As each new year rolls around, catering and hospitality companies undergo the never-ending cycle of menu development. For most, this process is rushed. We continually come across scenarios where companies have a great culinary team that executes successful events, but there is a lack of creativity and the process is slow.
This often results in the sales team creating new or custom menu items faster than the culinary team can properly research and create a menu. There is a separation of ownership. Is sales or culinary driving menus?
Larger organizations may have dedicated team members that exclusively focus on menu development and R&D, but this is rare for many. These culinary positions generally revolve around client tastings for weddings and galas. In reality, menu development falls on the chef and may happen after everything else they need to get done.
The ultimate goal of menu development
Menu development should follow a defined and scheduled process that’s team-orientated and allows collaboration between sales, culinary, event design and preferred vendors. This is very important especially when you start to get input, requests and feedback from the process that reveals a need for, for example, more globally-focused menu items or options.
Global cuisine inside menu development requires a more fine-tuned process. It is key that all departments have accurate information like correct spelling, accurate ingredient specifications, allergen and dietary data and service needs. There is so much more to consider and do outside pulling the first recipe you find on the internet.
The menu development process should follow a cohesive, consistent and proactive plan. This will result in stronger menus that resonate more with your guests. Here are the basic steps:
- Conduct a menu assessment
- Define the needs
- Do your homework
- Explore and taste
- Create and present
- Get feedback
- Establish pricing
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1. Conduct a menu assessment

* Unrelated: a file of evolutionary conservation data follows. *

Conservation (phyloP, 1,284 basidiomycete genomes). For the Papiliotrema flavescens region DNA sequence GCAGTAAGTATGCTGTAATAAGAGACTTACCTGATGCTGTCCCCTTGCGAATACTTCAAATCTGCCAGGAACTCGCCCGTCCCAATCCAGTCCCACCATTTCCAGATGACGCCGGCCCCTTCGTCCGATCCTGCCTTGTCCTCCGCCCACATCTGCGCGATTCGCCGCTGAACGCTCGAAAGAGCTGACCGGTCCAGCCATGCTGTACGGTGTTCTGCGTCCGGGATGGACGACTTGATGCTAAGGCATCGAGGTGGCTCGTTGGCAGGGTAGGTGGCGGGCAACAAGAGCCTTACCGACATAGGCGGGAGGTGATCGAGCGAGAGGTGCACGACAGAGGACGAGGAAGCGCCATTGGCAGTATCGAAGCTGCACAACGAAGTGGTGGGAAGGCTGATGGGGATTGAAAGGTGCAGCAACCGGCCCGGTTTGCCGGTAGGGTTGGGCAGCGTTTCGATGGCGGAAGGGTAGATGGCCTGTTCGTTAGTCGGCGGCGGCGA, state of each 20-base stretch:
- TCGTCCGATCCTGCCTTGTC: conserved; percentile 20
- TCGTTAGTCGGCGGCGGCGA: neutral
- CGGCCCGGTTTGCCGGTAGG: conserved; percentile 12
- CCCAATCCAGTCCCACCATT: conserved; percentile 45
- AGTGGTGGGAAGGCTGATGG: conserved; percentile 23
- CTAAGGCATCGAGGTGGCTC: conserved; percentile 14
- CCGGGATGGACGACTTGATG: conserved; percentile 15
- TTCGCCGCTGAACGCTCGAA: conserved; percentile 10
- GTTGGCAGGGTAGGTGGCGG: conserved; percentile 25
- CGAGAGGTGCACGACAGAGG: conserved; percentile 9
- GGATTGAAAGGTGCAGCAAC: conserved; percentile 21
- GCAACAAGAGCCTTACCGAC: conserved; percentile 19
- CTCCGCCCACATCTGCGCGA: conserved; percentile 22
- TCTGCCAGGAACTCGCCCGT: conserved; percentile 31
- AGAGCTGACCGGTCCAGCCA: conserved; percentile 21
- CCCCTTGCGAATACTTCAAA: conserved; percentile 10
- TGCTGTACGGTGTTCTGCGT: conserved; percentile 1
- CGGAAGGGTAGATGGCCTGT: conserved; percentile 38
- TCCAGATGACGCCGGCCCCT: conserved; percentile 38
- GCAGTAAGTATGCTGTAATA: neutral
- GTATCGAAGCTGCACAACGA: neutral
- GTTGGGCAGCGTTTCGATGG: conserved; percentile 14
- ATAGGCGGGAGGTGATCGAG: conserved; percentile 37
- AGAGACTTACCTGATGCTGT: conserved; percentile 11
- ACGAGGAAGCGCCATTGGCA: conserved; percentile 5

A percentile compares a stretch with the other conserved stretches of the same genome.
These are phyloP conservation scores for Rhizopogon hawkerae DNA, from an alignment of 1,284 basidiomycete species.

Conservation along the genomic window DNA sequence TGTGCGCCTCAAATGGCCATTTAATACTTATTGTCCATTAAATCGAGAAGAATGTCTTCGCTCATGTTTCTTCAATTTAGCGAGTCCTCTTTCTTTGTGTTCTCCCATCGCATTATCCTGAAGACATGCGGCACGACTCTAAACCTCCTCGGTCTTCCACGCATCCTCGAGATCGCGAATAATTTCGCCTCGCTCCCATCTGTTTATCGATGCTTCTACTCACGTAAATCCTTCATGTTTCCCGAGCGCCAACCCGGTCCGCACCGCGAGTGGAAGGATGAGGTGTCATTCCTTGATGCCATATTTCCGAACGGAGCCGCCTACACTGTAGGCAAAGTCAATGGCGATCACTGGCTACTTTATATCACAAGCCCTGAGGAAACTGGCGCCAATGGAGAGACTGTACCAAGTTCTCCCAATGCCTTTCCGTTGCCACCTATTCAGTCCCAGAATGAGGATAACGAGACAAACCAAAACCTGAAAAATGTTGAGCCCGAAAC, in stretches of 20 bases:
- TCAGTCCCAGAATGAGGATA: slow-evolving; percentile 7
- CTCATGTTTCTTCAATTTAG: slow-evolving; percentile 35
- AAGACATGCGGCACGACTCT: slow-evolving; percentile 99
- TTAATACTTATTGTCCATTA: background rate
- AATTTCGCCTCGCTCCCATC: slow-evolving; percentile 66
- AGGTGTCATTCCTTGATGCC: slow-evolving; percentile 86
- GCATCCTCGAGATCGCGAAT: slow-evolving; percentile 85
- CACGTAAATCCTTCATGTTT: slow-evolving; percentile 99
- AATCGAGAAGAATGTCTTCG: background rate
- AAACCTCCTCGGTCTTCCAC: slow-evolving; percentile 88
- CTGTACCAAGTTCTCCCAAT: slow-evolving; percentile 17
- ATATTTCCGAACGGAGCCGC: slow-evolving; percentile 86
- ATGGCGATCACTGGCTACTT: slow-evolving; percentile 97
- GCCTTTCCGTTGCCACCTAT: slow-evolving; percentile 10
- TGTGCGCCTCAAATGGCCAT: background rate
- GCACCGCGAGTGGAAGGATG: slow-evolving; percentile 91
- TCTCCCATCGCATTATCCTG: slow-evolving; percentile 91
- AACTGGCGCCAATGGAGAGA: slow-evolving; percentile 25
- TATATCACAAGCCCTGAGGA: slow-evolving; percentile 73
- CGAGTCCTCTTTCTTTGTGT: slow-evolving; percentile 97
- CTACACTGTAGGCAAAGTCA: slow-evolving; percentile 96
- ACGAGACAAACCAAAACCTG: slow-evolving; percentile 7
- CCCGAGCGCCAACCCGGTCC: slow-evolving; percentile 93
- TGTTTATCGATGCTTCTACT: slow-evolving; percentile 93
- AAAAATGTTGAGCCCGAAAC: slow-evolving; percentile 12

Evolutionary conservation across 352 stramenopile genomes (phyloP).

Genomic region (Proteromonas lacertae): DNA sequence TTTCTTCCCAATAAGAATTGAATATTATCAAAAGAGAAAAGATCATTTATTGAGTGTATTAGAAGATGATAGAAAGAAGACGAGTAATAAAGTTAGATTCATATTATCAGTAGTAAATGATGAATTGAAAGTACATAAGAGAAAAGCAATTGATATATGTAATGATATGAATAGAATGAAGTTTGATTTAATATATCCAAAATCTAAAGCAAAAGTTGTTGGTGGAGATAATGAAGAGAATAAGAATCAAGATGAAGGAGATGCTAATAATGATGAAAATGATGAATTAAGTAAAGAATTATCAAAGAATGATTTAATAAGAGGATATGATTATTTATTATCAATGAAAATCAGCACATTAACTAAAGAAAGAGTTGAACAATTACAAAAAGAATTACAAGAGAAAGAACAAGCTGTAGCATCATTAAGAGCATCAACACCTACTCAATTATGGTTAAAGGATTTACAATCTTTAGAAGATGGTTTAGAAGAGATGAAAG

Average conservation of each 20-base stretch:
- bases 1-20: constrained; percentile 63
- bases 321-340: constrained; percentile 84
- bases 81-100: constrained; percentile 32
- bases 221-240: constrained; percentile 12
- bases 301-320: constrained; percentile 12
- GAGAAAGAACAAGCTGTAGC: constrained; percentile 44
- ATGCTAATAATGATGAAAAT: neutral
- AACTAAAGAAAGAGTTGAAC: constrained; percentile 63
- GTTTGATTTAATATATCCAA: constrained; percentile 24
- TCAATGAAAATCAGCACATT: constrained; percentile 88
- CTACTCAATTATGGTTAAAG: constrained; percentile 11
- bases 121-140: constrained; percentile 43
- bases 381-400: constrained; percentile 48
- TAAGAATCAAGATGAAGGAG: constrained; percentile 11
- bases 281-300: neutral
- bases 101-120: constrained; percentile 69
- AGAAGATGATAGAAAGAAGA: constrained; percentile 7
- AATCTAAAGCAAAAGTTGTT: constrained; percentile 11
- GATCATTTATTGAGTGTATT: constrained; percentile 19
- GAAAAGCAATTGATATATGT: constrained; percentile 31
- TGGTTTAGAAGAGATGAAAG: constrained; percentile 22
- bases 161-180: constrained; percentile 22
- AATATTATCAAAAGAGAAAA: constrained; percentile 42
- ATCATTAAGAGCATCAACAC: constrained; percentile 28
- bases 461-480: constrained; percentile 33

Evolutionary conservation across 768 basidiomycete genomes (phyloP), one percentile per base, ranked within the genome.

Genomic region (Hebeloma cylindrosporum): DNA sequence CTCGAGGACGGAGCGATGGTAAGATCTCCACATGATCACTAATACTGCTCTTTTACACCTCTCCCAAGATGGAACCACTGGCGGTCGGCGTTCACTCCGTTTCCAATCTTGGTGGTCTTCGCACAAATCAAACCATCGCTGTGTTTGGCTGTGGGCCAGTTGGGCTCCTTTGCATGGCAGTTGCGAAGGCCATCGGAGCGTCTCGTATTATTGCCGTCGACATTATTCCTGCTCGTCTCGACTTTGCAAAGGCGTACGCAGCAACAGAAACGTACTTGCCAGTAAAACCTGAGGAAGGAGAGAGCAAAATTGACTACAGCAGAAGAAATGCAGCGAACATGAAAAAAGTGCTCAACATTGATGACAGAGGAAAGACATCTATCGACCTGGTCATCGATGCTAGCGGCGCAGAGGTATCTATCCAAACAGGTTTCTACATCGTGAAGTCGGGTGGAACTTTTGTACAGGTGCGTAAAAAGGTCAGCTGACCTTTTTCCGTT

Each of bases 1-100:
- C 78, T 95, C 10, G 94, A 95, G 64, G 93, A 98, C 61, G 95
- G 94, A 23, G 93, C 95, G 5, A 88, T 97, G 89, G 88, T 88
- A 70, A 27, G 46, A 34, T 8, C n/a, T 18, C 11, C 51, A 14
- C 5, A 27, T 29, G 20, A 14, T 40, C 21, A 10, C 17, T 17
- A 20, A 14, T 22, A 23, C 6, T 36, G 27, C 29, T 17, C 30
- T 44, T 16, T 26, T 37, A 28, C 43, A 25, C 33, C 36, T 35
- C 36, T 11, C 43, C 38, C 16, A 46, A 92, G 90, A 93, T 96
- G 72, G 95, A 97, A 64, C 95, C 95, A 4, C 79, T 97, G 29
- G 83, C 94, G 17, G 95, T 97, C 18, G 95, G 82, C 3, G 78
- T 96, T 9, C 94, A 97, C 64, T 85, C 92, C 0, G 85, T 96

The first step is very important. This is where you review your current menus and prioritize what’s working, what’s not and what can be enhanced. This is also where you can introduce new items. Go through each menu item by item and label each one using the following directional: Keep, Modify, Delete or Add.
2. Define the needs
We’re all familiar with special requests in the menu process for weddings and galas. This process is the same for new menus. Based on the assessment you’ve conducted, it’s important to determine the following needs:
- Items to be added or adjusted
- Location on the menu
- Flavor profiles or cuisine
- Price points
3. Do your homework
Research is the fun part! Your team reads through the cookbooks and various reputable culinary sources. This is also the time to explore social media, get inspiration and observe any exciting conversations happening around food and events.
4. Explore and taste
Don’t just hang out online. Go out into the world as a team! Dine, explore markets or even treat the team to a delivered meal from a new restaurant. Providing your team with culinary education is important to innovation.
5. Create and Present
Get into the kitchen, grab a notepad and start developing dishes that fit the defined needs and represent your culinary style and program. This is what the profession is about after all—making the food for ourselves!
6. Get Feedback
Arrange several tastings. Whether you arrange them on the fly or coordinate more formal presentations or focus groups involving key customers or the internal team—it’s important to get that valuable input and insight.
7. Establish Pricing
The final stage allows you to fine-tune everything. Re-read the recipes, check the spelling, select service pieces and price accordingly!
As for where to do the research, the internet is a great place to see, learn and conceptualize a dish. I am still rather old school and like to surround myself with books. Over the many years of cooking and training for the certification process I have amassed a good selection of books on global cuisine.